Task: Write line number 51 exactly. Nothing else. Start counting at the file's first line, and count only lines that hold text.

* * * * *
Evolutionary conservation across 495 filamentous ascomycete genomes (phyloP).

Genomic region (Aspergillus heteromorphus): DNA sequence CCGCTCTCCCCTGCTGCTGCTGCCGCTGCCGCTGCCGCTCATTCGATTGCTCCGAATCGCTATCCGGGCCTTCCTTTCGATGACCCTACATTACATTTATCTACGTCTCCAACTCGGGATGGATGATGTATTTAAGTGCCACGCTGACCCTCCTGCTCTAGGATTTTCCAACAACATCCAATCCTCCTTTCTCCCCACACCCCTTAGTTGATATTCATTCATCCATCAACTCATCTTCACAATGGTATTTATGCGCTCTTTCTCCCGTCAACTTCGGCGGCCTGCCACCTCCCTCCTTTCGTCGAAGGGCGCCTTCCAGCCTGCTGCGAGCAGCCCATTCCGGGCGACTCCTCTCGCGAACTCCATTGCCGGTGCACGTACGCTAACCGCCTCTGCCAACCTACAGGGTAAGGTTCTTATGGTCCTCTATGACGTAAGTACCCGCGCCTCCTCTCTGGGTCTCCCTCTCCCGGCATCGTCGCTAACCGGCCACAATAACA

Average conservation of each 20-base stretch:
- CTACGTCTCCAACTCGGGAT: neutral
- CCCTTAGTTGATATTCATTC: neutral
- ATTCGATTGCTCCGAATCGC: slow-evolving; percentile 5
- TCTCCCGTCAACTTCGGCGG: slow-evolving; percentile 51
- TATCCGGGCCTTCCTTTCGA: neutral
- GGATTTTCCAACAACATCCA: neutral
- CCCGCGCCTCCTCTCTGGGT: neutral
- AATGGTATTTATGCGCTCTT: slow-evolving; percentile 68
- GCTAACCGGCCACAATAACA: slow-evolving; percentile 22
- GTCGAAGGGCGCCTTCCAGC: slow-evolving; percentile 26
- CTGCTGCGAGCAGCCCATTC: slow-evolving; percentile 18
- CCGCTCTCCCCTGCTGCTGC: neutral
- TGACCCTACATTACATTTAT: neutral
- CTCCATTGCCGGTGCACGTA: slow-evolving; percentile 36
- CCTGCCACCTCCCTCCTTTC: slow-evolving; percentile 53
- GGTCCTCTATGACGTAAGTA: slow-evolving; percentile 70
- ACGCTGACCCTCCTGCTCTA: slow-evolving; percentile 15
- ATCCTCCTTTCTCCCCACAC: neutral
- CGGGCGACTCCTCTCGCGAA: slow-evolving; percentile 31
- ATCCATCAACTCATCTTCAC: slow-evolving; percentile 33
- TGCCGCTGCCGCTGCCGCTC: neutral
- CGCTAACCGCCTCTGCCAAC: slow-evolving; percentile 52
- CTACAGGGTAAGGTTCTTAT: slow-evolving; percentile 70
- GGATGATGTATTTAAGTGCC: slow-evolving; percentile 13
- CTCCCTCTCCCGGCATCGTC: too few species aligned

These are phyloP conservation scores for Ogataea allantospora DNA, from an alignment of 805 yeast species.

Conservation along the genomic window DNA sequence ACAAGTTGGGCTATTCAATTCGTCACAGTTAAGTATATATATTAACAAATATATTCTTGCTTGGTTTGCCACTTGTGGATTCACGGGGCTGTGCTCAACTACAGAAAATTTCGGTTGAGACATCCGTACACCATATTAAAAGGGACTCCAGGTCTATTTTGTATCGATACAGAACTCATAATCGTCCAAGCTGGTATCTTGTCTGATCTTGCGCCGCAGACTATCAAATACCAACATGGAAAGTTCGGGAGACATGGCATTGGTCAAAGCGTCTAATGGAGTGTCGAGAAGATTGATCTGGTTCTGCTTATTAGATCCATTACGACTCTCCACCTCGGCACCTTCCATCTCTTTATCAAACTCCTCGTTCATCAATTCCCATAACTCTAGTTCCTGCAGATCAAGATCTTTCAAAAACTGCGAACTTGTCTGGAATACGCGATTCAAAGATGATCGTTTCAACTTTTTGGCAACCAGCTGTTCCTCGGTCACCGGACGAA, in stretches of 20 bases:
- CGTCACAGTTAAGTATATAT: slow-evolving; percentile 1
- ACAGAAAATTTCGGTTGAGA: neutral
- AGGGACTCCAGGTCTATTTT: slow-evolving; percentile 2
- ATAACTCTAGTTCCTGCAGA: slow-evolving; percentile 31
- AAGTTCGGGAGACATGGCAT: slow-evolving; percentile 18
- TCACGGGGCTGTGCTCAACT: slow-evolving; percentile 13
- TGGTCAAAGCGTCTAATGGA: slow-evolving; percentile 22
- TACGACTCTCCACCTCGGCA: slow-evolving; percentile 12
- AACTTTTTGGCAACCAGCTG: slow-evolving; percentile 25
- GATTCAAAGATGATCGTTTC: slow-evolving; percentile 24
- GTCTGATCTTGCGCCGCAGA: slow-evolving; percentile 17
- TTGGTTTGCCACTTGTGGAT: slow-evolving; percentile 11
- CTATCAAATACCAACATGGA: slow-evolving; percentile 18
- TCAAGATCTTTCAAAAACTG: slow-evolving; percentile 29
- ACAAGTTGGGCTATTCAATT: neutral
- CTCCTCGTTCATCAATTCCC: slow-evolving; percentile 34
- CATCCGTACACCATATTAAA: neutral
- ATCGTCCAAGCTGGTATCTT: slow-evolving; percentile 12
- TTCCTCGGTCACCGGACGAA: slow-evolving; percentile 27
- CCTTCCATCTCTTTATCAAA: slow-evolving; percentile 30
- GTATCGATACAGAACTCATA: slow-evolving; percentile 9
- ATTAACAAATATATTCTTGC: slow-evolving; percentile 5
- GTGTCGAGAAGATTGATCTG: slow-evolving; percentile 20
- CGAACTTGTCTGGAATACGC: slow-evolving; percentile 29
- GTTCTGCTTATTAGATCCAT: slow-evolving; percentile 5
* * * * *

- GTATCGATACAGAACTCATA: slow-evolving; percentile 9